Promotional Messages And How They Work Against Your Brand

While communicating, it is important that an organisation is careful not to do the following:

a. Overcommunicate, or what is called information overload.

b. Redundancy or repetition.

Unfortunately, many organisations are not keen enough not to cross these lines. On the contrary, they think that the more information they push out to their customers, the more they connect with them. They keep repeating the same thing over and over again with the hope that it sticks in the minds of their customers and keeps them on top of the customers’ minds. An example of such communication is promotional messages sent by companies to our phones.

Just because a customer interacted with your product or service does not mean that they should be added to a mailing/texting list. It unfair to them because they neither signed up to it nor were they consulted before being added to it. What these organisations do not understand is that in mind of the customers, these messages are persistently irritating. When something is irritating, one automatically tries their best to avoid it. That is why we believe that promotional messages work against brands, and for the following reasons:

  1. Noise – In the world we live in, noise has become a huge distraction in our lives. There are numerous attempts to reduce screen time, kill notifications, have a set time to check your phone etc. All these are aimed at increasing ones attention span in an increasingly distractive space. Therefore when a notification from a promotional message appears, it adds to the noise that your customers are vehemently trying to block.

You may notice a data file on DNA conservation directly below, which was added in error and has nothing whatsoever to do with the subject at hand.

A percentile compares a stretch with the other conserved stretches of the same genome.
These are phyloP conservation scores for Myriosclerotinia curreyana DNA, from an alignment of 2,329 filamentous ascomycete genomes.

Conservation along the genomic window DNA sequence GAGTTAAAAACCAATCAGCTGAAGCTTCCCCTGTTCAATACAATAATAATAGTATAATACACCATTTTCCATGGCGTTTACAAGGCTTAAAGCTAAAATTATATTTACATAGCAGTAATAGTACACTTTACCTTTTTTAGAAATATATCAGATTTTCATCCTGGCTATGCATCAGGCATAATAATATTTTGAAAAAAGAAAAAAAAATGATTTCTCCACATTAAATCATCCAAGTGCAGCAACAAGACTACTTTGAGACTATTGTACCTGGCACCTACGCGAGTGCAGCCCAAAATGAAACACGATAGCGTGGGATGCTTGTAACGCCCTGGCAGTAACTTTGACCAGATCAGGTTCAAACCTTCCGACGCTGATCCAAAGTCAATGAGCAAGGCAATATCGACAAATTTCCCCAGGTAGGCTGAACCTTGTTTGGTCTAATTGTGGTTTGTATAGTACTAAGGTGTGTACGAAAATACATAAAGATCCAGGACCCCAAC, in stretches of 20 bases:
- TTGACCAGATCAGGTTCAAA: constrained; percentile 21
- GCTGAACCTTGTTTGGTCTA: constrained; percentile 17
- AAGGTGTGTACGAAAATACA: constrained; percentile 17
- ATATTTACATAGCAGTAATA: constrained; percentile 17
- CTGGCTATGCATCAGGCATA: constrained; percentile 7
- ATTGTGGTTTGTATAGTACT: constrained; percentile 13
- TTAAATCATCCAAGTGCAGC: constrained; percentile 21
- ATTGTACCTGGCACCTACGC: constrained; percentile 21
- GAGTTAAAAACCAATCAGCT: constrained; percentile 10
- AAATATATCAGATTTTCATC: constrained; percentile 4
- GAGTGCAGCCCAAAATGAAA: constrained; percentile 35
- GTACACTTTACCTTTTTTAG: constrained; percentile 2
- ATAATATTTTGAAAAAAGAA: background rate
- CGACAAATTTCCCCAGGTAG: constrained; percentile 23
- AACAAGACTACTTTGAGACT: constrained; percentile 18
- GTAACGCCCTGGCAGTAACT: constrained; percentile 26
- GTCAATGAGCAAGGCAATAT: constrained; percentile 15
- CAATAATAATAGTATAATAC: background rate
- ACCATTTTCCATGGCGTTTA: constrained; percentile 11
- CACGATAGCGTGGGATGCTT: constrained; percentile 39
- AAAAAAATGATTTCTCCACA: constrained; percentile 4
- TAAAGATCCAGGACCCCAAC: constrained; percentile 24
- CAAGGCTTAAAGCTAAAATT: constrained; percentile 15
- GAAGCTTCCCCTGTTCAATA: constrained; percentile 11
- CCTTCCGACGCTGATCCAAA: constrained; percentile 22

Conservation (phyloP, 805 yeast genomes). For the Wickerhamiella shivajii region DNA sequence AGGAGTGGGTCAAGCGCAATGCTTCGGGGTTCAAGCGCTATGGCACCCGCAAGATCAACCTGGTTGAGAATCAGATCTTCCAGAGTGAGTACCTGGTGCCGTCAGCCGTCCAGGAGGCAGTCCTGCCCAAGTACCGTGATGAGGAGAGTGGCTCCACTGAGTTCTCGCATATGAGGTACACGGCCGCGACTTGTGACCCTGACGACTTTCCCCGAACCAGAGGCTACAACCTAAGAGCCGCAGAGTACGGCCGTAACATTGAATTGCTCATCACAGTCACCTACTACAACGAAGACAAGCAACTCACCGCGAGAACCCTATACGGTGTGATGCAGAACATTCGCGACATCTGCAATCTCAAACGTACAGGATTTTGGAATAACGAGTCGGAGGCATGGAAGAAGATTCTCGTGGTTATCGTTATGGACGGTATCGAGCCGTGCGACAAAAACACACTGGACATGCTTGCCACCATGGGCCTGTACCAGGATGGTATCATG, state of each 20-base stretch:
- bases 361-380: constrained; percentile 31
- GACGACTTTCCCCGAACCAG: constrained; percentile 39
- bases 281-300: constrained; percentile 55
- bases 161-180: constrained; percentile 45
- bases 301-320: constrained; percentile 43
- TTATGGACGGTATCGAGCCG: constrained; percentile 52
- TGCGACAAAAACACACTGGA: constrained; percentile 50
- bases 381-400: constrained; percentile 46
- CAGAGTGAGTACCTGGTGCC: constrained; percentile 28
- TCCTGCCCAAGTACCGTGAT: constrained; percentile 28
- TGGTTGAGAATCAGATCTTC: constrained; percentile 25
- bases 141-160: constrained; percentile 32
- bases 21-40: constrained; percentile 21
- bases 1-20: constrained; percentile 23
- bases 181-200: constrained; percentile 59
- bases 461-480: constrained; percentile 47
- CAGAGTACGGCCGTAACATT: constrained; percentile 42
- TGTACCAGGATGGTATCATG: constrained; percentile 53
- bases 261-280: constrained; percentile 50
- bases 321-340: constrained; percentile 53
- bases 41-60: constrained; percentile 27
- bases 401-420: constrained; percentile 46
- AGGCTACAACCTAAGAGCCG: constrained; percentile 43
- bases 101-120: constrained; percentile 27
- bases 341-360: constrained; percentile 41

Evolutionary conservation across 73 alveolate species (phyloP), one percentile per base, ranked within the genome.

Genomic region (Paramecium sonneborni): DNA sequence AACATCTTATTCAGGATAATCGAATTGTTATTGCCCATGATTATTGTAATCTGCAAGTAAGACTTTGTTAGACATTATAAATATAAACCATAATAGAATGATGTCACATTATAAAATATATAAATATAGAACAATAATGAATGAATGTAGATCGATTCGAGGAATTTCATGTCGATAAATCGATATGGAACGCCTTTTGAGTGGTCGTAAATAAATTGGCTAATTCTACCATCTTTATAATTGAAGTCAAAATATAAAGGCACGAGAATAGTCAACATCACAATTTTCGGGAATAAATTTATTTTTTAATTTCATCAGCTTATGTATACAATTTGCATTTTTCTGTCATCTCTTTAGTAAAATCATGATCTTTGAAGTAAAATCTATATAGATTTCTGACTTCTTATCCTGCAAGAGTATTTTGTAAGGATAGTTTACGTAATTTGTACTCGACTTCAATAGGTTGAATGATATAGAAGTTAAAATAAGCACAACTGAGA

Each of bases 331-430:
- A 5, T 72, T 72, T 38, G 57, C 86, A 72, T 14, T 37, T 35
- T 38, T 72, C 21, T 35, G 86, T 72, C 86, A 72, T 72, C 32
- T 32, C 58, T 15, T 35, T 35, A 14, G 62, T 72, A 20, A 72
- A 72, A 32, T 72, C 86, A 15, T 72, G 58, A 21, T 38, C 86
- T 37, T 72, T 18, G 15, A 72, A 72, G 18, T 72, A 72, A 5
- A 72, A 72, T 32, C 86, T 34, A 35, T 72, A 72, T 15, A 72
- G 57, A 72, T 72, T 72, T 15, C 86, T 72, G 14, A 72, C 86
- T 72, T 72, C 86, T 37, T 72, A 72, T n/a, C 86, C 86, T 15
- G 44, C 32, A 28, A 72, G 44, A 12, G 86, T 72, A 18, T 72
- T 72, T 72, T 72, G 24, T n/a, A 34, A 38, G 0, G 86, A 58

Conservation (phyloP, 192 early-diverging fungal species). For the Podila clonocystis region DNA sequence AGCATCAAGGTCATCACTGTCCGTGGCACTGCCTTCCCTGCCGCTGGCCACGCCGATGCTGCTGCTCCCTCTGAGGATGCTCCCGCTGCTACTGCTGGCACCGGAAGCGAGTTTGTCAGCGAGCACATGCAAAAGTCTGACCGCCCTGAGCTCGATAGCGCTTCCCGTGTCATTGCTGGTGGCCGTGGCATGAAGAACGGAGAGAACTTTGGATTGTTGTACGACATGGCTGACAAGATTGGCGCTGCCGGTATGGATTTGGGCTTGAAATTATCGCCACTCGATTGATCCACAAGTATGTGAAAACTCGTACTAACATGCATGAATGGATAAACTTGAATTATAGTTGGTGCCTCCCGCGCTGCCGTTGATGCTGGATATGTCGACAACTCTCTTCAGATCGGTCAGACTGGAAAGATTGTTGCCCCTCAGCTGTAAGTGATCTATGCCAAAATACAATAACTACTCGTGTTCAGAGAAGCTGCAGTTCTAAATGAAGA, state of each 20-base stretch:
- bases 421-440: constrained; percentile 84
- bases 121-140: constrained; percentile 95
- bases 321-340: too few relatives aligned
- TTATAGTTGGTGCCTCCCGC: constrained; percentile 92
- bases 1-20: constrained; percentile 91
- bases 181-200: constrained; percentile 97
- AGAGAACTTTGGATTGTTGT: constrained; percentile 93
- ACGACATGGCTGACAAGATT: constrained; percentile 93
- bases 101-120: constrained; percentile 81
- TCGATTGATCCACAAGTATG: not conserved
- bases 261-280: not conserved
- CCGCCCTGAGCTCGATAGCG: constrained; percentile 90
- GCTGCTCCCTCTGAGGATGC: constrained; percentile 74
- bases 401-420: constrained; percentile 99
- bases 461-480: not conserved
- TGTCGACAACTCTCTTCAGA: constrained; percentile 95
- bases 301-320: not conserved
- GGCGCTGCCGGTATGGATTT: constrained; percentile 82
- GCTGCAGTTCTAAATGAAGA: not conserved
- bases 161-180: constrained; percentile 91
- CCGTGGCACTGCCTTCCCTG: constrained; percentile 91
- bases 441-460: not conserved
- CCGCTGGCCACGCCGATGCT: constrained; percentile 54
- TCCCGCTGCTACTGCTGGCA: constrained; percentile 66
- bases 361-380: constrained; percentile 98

2. Resentment – In business, there nothing as catastrophic as when customers begin to resent your product/service. One of the reasons why customers would end up resenting what you offer is when you consistently send them messages that have no value to their busy lives. This resentment begins to happen subconsciously and it becomes so ingrained in the mind that the customer that they deliberately choose not to associate with your brand anymore. Consumers are won when you appeal to their self-interests. Promotional messages don’t appeal to their self-interest. They actually work against the self-interest of time preservation.
  3. Loss of customers – After resentment in comes withdrawal. Your customers begin to pull away from your annoyance, and immediately flag down anything that reminds them of it. They end up looking for alternatives in an attempt to get a similar service with fewer irritations.
  4. Profit loss – Anyone in business knows that customers are a very important asset to any business. If you lose them, you lose revenue. When you lose revenue, you shut down. When customers no longer find your company ethical, then they don’t see the need for promoting your business.

It’s important that products and services adapt to the spirit of being rare while still being alive in the minds of their consumers.  It’s a tricky balance but it is achievable. Instead of bombarding customers with messages, organisations could try creating experiences that last. Find ways to entrench memorable experiences or stories in your client’s hearts and minds.

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